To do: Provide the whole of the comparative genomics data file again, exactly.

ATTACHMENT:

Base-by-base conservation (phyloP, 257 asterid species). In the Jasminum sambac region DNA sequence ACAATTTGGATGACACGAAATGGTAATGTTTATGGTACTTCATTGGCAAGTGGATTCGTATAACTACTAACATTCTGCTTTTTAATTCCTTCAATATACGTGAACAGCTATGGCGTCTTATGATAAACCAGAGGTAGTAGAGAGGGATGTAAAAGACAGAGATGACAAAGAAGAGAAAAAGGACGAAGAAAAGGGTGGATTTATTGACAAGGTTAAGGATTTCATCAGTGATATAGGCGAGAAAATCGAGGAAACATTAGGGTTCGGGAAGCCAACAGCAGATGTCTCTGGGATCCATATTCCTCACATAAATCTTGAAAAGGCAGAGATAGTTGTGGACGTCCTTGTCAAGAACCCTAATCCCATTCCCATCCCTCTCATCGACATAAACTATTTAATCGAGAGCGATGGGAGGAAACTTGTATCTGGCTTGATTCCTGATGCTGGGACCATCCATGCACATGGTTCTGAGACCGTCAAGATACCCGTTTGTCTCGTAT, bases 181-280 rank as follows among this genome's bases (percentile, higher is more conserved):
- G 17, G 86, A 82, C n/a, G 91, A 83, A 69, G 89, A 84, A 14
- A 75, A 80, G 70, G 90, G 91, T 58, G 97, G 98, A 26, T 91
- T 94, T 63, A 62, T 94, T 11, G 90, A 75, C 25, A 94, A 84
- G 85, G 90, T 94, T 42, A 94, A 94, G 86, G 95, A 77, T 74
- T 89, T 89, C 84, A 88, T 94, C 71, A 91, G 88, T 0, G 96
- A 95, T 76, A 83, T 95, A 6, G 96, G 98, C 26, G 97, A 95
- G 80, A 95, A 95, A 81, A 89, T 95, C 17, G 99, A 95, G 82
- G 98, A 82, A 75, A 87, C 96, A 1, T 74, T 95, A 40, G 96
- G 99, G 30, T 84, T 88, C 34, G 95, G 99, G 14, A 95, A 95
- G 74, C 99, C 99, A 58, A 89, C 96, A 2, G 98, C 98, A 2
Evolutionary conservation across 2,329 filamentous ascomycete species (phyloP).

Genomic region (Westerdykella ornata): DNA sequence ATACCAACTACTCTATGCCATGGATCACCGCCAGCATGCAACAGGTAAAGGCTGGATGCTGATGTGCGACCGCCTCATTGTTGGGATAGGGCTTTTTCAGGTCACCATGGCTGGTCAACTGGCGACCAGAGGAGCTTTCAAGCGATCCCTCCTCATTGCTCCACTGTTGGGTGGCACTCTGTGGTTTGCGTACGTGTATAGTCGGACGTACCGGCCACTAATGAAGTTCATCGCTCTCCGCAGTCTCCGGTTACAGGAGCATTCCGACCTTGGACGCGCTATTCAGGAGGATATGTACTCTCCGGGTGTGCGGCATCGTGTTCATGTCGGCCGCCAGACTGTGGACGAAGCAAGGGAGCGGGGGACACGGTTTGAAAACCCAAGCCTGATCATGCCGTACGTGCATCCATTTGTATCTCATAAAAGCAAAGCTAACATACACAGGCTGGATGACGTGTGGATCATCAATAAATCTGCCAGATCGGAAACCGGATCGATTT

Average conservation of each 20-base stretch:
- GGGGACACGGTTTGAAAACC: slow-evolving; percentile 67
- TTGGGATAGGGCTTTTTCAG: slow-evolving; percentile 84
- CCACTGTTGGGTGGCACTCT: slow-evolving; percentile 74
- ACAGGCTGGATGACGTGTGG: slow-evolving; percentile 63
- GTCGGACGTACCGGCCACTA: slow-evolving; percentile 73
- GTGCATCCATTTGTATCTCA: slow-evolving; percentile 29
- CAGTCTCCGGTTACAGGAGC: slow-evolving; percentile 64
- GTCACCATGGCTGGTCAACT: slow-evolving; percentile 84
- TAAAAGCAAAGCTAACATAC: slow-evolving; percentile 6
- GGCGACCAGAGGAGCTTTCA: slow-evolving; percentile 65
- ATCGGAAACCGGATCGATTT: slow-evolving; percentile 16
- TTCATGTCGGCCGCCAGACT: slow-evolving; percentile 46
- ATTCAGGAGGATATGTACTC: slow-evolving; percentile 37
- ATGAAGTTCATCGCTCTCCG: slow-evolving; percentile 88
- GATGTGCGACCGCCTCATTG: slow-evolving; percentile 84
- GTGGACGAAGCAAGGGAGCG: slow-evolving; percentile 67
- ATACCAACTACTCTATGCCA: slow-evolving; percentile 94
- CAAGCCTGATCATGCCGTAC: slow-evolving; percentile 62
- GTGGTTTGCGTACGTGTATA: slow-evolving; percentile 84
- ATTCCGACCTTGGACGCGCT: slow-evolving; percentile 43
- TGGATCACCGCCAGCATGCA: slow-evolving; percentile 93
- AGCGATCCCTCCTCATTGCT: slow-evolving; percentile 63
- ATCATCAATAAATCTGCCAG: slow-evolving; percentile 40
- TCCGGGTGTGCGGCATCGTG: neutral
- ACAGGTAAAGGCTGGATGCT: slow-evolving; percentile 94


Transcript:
Base-by-base conservation (phyloP, 257 asterid species). In the Jasminum sambac region DNA sequence ACAATTTGGATGACACGAAATGGTAATGTTTATGGTACTTCATTGGCAAGTGGATTCGTATAACTACTAACATTCTGCTTTTTAATTCCTTCAATATACGTGAACAGCTATGGCGTCTTATGATAAACCAGAGGTAGTAGAGAGGGATGTAAAAGACAGAGATGACAAAGAAGAGAAAAAGGACGAAGAAAAGGGTGGATTTATTGACAAGGTTAAGGATTTCATCAGTGATATAGGCGAGAAAATCGAGGAAACATTAGGGTTCGGGAAGCCAACAGCAGATGTCTCTGGGATCCATATTCCTCACATAAATCTTGAAAAGGCAGAGATAGTTGTGGACGTCCTTGTCAAGAACCCTAATCCCATTCCCATCCCTCTCATCGACATAAACTATTTAATCGAGAGCGATGGGAGGAAACTTGTATCTGGCTTGATTCCTGATGCTGGGACCATCCATGCACATGGTTCTGAGACCGTCAAGATACCCGTTTGTCTCGTAT, bases 181-280 rank as follows among this genome's bases (percentile, higher is more conserved):
- G 17, G 86, A 82, C n/a, G 91, A 83, A 69, G 89, A 84, A 14
- A 75, A 80, G 70, G 90, G 91, T 58, G 97, G 98, A 26, T 91
- T 94, T 63, A 62, T 94, T 11, G 90, A 75, C 25, A 94, A 84
- G 85, G 90, T 94, T 42, A 94, A 94, G 86, G 95, A 77, T 74
- T 89, T 89, C 84, A 88, T 94, C 71, A 91, G 88, T 0, G 96
- A 95, T 76, A 83, T 95, A 6, G 96, G 98, C 26, G 97, A 95
- G 80, A 95, A 95, A 81, A 89, T 95, C 17, G 99, A 95, G 82
- G 98, A 82, A 75, A 87, C 96, A 1, T 74, T 95, A 40, G 96
- G 99, G 30, T 84, T 88, C 34, G 95, G 99, G 14, A 95, A 95
- G 74, C 99, C 99, A 58, A 89, C 96, A 2, G 98, C 98, A 2
Evolutionary conservation across 2,329 filamentous ascomycete species (phyloP).

Genomic region (Westerdykella ornata): DNA sequence ATACCAACTACTCTATGCCATGGATCACCGCCAGCATGCAACAGGTAAAGGCTGGATGCTGATGTGCGACCGCCTCATTGTTGGGATAGGGCTTTTTCAGGTCACCATGGCTGGTCAACTGGCGACCAGAGGAGCTTTCAAGCGATCCCTCCTCATTGCTCCACTGTTGGGTGGCACTCTGTGGTTTGCGTACGTGTATAGTCGGACGTACCGGCCACTAATGAAGTTCATCGCTCTCCGCAGTCTCCGGTTACAGGAGCATTCCGACCTTGGACGCGCTATTCAGGAGGATATGTACTCTCCGGGTGTGCGGCATCGTGTTCATGTCGGCCGCCAGACTGTGGACGAAGCAAGGGAGCGGGGGACACGGTTTGAAAACCCAAGCCTGATCATGCCGTACGTGCATCCATTTGTATCTCATAAAAGCAAAGCTAACATACACAGGCTGGATGACGTGTGGATCATCAATAAATCTGCCAGATCGGAAACCGGATCGATTT

Average conservation of each 20-base stretch:
- GGGGACACGGTTTGAAAACC: slow-evolving; percentile 67
- TTGGGATAGGGCTTTTTCAG: slow-evolving; percentile 84
- CCACTGTTGGGTGGCACTCT: slow-evolving; percentile 74
- ACAGGCTGGATGACGTGTGG: slow-evolving; percentile 63
- GTCGGACGTACCGGCCACTA: slow-evolving; percentile 73
- GTGCATCCATTTGTATCTCA: slow-evolving; percentile 29
- CAGTCTCCGGTTACAGGAGC: slow-evolving; percentile 64
- GTCACCATGGCTGGTCAACT: slow-evolving; percentile 84
- TAAAAGCAAAGCTAACATAC: slow-evolving; percentile 6
- GGCGACCAGAGGAGCTTTCA: slow-evolving; percentile 65
- ATCGGAAACCGGATCGATTT: slow-evolving; percentile 16
- TTCATGTCGGCCGCCAGACT: slow-evolving; percentile 46
- ATTCAGGAGGATATGTACTC: slow-evolving; percentile 37
- ATGAAGTTCATCGCTCTCCG: slow-evolving; percentile 88
- GATGTGCGACCGCCTCATTG: slow-evolving; percentile 84
- GTGGACGAAGCAAGGGAGCG: slow-evolving; percentile 67
- ATACCAACTACTCTATGCCA: slow-evolving; percentile 94
- CAAGCCTGATCATGCCGTAC: slow-evolving; percentile 62
- GTGGTTTGCGTACGTGTATA: slow-evolving; percentile 84
- ATTCCGACCTTGGACGCGCT: slow-evolving; percentile 43
- TGGATCACCGCCAGCATGCA: slow-evolving; percentile 93
- AGCGATCCCTCCTCATTGCT: slow-evolving; percentile 63
- ATCATCAATAAATCTGCCAG: slow-evolving; percentile 40
- TCCGGGTGTGCGGCATCGTG: neutral
- ACAGGTAAAGGCTGGATGCT: slow-evolving; percentile 94